Contemporary Art

Art Trolling at The MAC (part 2, the last stop)

Above is a still from Quin Mathews' video now showing in the third gallery at The MAC.
Above is a still from Quin Mathews’ video now showing in the third gallery at The MAC.

The McKinney Avenue Contemporary (The MAC). If I hadn’t known better, I would have thought I had stepped into a church. And there was Leslie Connally and Judy Niven constantly reminding me to tone it down while Kitchen Dog‘s play was performing in the black box theater next to the galleries. Normally, all three galleries would have had festive Mexican music shaking the place up for this show, but not on Kitchen Dog’s nights. And then there was the church smell, aging flowers and burning candles.

Above is the gallery entrance designed and painted by Dallas artist Kyle Hobratschk.
Above is the gallery entrance designed and painted by Dallas artist Kyle Hobratschk.

The MAC has combined three themes to celebrate Mexico’s 200 years of independence from Spain. The two large galleries focus on The Cult of Death/La Santa Muerte and Los Olvidados/The Forgotten Ones. Recently the Catholic church has been having a devil of a time (no pun intended) trying to dissuade the Mexican culture from worshipping this macabre nonexistent saint, Santa Muerte (Saint Death). But for the forgotten ones, she symbolizes deliverance from sickness and poverty or death to their enemies. And they cling to him/her more than ever because of the crime and drug violence that the government and the Catholic church haven’t been able to control. It’s gotten to the point that the church has declared it a cult. Together, the two galleries explore the relationship between the increasingly popular cult of death and its correlation with the country’s forgotten citizens within a system that offers no other sanctuary for them.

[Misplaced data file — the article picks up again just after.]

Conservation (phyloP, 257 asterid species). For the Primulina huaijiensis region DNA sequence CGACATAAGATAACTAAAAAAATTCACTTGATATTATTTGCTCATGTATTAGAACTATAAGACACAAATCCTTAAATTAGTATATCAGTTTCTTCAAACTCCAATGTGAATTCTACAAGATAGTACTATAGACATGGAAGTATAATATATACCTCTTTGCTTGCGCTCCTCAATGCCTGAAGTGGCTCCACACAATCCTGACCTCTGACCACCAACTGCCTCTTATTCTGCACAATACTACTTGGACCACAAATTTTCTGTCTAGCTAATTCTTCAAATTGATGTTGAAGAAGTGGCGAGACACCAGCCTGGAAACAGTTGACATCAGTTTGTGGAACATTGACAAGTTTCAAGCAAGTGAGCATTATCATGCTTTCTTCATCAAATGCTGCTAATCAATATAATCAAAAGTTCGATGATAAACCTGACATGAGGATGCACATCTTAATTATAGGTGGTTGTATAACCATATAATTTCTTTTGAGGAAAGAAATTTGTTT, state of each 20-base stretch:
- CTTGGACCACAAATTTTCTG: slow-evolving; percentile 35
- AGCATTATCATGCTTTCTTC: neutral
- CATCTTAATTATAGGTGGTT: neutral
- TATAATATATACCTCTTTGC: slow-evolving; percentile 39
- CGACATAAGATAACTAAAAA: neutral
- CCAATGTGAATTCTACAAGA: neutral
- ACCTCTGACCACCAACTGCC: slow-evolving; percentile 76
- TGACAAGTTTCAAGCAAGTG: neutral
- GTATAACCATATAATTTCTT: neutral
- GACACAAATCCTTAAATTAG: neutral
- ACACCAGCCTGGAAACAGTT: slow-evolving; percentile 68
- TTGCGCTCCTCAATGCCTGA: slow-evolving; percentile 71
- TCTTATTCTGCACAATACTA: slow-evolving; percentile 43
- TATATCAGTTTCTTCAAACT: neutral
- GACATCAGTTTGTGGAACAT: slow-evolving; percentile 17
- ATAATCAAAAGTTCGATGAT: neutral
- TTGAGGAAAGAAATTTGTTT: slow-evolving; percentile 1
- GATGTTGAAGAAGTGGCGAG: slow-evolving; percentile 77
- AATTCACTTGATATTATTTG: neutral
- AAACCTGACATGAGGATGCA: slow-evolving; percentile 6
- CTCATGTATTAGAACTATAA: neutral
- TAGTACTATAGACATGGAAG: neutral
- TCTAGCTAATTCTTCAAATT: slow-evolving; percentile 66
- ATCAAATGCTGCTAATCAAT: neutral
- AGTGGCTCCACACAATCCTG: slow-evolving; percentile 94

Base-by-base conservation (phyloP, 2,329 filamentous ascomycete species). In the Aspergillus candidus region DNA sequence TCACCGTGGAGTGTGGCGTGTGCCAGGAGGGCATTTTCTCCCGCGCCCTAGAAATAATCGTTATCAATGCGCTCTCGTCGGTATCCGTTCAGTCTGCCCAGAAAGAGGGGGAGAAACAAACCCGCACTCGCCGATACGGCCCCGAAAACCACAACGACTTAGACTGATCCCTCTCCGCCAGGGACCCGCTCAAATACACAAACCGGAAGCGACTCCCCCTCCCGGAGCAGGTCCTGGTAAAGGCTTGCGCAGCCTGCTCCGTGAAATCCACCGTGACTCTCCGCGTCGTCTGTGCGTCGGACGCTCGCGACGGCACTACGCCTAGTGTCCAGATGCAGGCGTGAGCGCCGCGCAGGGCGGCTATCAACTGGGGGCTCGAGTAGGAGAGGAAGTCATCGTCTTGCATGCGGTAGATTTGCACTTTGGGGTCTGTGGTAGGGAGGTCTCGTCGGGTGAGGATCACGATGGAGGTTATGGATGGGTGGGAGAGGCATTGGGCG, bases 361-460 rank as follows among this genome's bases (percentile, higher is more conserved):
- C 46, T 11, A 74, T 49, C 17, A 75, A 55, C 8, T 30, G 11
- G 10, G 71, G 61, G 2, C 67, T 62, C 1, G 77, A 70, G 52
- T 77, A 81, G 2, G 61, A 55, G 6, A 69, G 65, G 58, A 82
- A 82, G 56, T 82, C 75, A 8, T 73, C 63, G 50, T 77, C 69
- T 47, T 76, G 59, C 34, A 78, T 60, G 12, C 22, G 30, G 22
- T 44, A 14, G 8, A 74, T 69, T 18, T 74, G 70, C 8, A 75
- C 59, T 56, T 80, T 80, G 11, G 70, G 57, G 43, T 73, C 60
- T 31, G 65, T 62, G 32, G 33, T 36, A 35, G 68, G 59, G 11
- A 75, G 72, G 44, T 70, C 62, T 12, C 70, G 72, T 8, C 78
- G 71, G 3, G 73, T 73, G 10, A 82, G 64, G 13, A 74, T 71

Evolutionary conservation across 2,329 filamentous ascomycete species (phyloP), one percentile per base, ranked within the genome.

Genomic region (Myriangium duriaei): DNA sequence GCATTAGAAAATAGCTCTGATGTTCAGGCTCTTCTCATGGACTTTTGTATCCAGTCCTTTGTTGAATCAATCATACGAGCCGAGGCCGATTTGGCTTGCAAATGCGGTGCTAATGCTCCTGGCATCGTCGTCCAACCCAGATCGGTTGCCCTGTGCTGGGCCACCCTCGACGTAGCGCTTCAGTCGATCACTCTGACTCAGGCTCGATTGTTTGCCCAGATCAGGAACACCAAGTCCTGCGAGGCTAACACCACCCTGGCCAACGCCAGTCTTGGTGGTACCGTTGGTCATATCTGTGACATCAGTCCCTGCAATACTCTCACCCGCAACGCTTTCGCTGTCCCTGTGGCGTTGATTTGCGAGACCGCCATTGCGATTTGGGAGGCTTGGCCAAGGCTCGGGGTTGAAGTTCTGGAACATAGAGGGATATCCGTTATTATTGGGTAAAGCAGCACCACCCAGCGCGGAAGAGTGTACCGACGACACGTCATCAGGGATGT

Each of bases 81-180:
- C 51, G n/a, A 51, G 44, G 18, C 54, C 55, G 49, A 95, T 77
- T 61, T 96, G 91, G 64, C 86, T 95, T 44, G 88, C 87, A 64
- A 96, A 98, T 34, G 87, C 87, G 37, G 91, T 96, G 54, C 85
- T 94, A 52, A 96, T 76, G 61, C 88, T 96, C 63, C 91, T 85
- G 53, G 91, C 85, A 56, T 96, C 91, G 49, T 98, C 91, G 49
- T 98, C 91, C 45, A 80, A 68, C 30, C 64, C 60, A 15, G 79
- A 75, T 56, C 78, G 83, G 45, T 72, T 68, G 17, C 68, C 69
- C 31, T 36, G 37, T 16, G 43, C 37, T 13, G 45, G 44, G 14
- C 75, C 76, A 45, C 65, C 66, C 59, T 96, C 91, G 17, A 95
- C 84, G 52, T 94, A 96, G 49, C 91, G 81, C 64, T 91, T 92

The third and smallest gallery is showing a beautiful video by Quin Mathews, Los Colores del Cielo/The Colors of Heaven. The following description has been lifted from The MAC’s website: “In the summer of 2008, documentary filmmaker Quin Mathews visited many small villages in the Lake Patzcuaro area in the state of Michoacan in order to document the unique churches located there. These unusual folk baroque churches have become paramount in providing solace to the community in a time where drug and violence has persisted as a serious issue for the people of Mexico.” Unfortunately for me, the sound for this video and room was off because of the play. I’ll have to go back to enjoy this film as it was meant to be experienced.

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(above) The two photos are details of the first gallery's alter scene. The top one is a depiction of Saint Death.
(above) The two photos are details of the first gallery’s alter scene. The top one is a depiction of Saint Death.

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(above two) These photos are details from the second and largest gallery. Cow Goddess (CG) considerably altered these piñatas to their present eccentric forms, a time consuming and laborious endeavor. The others involved with this show were Claude Albritton III, Liliana Bloch, San Angel Gallery, Hank Lee, Judy Niven, Bruce Richardson, and Christie Vela. Visit The MAC's website for the show's dates and The MAC's hours of operation.
(above two) These photos are details from the second and largest gallery. Cow Goddess (CG) considerably altered these piñatas to their present eccentric forms, a time consuming and laborious endeavor. The others involved with this show were Claude Albritton III, Liliana Bloch, San Angel Gallery, Hank Lee, Judy Niven, Bruce Richardson, and Christie Vela. Visit The MAC’s website for the show’s dates and The MAC’s hours of operation.

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